the best books of the NYT readers

Two years after Le Monde reported on the list of the 101 favourite novels of [some of] its readers, which I found most fascinating as a sociological entry on said readers, rather than a meaningful ordering of literary monuments (!),  even though it led me to read Damasio’s La Horde du Contrevent, as well as Jean-Philippe Jaworski’s Gagner la Guerre [To the victors go the spoils], The New York Times did something similar to celebrate the Book Review’s 125th anniversary. If on a lesser scale, as it only produces

        1. To Kill a Mockingbird by Harper Lee
        2. The Fellowship of the Ring by J.R.R. Tolkien
        3. 1984 by George Orwell
        4. One Hundred Years of Solitude by Gabriel García Márquez
        5. Beloved by Toni Morrison

as the top five books of the last 125th years, Lee’s, Tolkien’s, and Garcia Márquez’s appearing in both lists, if with a different ranking. (The nomination rules were not exactly the same, though, with only novels for Le Monde and only “recent” books and only one per author for the New York Times.) Here is a longer list of the 25 top contenders, from which NYT readers voted [an opportunity I missed!]:

some of which I had never heard of. And not including a single Faulkner’s… Except for One Hundred Years of Solitude, first published as Cien años de soledad, all novels there were originally written in English. Sadly, the number one book, To Kill a Mockingbird, is also one of the most censored by school boards in the USA! (And so are books by Toni Morrison.)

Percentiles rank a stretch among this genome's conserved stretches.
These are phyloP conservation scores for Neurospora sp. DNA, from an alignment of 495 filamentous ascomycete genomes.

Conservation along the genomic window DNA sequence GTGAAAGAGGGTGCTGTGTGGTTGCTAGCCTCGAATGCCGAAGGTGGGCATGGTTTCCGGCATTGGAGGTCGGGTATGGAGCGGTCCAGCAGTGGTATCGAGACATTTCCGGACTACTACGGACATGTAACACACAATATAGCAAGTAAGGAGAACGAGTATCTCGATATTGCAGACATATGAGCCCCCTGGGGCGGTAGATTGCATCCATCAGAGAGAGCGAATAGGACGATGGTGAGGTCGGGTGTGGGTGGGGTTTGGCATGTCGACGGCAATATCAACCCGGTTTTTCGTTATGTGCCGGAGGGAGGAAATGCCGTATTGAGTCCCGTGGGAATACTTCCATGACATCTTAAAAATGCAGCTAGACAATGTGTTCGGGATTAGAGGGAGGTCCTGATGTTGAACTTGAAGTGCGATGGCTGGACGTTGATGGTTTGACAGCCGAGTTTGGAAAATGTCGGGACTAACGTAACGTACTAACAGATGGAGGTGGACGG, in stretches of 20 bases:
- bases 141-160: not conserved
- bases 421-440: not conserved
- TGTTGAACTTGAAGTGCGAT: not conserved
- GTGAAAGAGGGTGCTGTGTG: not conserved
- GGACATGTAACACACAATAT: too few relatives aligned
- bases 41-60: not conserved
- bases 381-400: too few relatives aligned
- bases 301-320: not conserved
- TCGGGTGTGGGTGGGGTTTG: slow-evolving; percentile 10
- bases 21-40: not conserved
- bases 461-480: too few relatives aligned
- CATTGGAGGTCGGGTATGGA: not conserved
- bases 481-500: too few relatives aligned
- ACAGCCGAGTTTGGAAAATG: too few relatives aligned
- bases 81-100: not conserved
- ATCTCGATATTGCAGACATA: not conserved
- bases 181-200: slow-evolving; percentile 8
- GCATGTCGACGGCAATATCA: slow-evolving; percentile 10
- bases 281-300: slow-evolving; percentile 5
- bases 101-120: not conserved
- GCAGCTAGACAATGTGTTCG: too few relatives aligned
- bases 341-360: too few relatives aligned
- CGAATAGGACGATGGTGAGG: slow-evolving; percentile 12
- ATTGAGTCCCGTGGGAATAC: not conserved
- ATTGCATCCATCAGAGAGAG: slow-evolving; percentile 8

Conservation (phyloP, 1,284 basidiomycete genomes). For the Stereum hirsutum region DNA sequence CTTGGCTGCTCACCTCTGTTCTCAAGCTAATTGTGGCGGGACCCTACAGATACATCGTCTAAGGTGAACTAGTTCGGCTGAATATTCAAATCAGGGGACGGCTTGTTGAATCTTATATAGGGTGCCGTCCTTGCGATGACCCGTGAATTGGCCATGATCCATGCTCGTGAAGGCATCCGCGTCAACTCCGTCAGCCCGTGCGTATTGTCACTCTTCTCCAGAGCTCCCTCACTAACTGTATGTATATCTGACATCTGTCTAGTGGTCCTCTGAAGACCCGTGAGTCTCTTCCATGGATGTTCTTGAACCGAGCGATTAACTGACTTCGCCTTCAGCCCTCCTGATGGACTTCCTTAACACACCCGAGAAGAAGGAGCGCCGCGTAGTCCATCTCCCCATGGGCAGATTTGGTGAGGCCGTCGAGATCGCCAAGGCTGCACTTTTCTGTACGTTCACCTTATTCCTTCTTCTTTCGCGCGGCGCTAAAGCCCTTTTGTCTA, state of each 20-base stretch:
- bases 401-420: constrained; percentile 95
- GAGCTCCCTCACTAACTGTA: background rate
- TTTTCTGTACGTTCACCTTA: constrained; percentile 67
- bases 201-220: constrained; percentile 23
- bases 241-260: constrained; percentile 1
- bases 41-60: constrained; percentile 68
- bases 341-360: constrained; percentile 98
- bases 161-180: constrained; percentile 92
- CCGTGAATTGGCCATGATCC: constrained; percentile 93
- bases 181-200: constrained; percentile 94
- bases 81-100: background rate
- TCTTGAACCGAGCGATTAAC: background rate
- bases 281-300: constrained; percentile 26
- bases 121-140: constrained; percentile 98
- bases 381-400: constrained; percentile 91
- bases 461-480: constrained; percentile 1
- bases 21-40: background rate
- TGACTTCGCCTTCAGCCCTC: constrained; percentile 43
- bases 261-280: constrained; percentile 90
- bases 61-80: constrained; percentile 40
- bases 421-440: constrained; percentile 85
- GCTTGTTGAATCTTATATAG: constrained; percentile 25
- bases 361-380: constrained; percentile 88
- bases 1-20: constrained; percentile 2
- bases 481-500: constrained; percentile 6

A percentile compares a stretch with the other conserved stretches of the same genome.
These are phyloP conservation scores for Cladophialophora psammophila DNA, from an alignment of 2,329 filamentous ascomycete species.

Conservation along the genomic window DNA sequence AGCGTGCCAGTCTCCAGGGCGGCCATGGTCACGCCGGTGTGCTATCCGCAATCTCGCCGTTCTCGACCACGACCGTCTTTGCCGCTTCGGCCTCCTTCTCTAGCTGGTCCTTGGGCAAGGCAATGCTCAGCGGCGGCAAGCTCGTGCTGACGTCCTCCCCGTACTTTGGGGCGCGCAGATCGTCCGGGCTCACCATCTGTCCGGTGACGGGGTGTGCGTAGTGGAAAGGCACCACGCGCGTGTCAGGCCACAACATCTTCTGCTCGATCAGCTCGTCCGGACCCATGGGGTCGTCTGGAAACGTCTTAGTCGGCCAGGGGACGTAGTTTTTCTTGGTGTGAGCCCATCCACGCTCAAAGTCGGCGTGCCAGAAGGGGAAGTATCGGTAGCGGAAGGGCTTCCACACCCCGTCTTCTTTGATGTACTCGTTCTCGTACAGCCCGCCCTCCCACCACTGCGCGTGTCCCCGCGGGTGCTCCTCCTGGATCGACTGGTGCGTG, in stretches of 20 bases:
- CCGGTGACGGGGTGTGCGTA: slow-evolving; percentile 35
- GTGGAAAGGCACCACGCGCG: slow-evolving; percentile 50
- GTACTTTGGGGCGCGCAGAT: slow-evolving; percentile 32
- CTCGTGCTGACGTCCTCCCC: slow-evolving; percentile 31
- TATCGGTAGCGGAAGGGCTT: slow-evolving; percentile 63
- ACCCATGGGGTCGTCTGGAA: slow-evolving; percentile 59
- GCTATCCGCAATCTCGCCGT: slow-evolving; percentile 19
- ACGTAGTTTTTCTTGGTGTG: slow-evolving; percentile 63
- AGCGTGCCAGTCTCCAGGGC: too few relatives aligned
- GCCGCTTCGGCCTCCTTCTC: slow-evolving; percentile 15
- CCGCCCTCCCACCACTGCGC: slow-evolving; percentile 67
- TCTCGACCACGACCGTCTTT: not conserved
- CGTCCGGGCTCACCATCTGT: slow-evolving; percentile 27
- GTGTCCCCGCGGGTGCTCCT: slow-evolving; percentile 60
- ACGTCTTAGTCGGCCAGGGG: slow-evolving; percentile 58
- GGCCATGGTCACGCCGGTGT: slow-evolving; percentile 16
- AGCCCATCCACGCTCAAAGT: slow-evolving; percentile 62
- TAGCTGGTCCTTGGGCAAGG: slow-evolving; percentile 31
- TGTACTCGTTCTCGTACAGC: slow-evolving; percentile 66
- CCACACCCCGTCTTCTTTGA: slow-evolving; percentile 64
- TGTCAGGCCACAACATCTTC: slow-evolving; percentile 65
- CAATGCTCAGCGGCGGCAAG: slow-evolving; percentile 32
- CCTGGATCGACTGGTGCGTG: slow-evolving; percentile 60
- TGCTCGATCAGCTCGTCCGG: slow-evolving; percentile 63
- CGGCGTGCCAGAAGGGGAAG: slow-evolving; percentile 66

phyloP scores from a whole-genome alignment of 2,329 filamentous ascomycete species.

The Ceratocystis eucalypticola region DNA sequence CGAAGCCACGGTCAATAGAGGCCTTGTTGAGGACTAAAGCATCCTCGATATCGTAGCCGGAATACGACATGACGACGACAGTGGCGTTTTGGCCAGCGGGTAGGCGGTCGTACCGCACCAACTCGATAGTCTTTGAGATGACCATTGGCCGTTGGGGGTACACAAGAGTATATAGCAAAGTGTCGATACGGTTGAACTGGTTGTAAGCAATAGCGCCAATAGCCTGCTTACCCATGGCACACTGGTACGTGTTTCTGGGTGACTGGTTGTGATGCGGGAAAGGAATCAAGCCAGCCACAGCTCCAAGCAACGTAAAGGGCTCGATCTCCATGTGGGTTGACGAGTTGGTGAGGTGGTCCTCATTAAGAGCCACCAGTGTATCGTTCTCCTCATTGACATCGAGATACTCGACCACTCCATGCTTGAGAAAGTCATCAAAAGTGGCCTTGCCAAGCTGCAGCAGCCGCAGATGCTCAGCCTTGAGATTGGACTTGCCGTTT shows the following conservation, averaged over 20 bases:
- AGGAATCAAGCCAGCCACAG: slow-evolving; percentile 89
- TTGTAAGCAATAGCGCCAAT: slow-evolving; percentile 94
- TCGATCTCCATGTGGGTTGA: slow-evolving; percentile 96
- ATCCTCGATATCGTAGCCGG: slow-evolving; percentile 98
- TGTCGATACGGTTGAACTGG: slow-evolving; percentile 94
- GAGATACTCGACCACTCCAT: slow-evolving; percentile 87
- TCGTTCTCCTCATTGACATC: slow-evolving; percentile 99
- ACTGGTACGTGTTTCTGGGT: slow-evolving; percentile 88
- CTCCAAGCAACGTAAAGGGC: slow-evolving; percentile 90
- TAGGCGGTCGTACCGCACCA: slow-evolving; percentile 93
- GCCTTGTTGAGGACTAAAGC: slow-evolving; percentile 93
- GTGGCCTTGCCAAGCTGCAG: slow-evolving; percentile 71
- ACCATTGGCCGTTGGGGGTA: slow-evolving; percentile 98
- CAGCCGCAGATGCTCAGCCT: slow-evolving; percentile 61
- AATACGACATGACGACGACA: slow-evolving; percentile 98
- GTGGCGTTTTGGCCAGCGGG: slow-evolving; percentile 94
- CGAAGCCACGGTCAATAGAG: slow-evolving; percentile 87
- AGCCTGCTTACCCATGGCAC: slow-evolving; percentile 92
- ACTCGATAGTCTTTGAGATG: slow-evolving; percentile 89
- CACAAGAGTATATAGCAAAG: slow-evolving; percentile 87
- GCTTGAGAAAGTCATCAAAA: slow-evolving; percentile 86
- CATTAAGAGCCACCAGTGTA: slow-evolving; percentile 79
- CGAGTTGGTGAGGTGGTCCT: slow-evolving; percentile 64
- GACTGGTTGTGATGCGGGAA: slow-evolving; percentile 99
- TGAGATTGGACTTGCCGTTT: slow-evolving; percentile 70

5 Responses to “the best books of the NYT readers”

  1. Gerard Letac Says:

    Ah ah, tu me rappelles que ton post m’avait fait acheter ‘La horde du contrevent’ ouvrage assommant jete a la poubelle apres 100 pages!

  2. IB Singer of course and his great short stories. Missing names might be informative too, and Bayesians are often at ease with missing data problems!

  3. Thanks Christian for your refreshing post on the favourite NYT writers.
    I was glad to see Orwell, Salinger, Steinbeck, Nabokov, Fitzgerald Irwing. Incidentally Ulysses by James Joyce is always top rated but
    also so hard to read!
    Is there a longer list than the one you showed?
    What about Jim Harrison, Philip Roth, Bret Easton Ellis, S Bellow
    among the list of the ones known in France and the tiny sublist that I read.

    • Ah, yes, indeed, Jim Harrison is indeed sadly missing, I wonder why… Also missing is the unique world of Isaac Bashevis Singer’s books.

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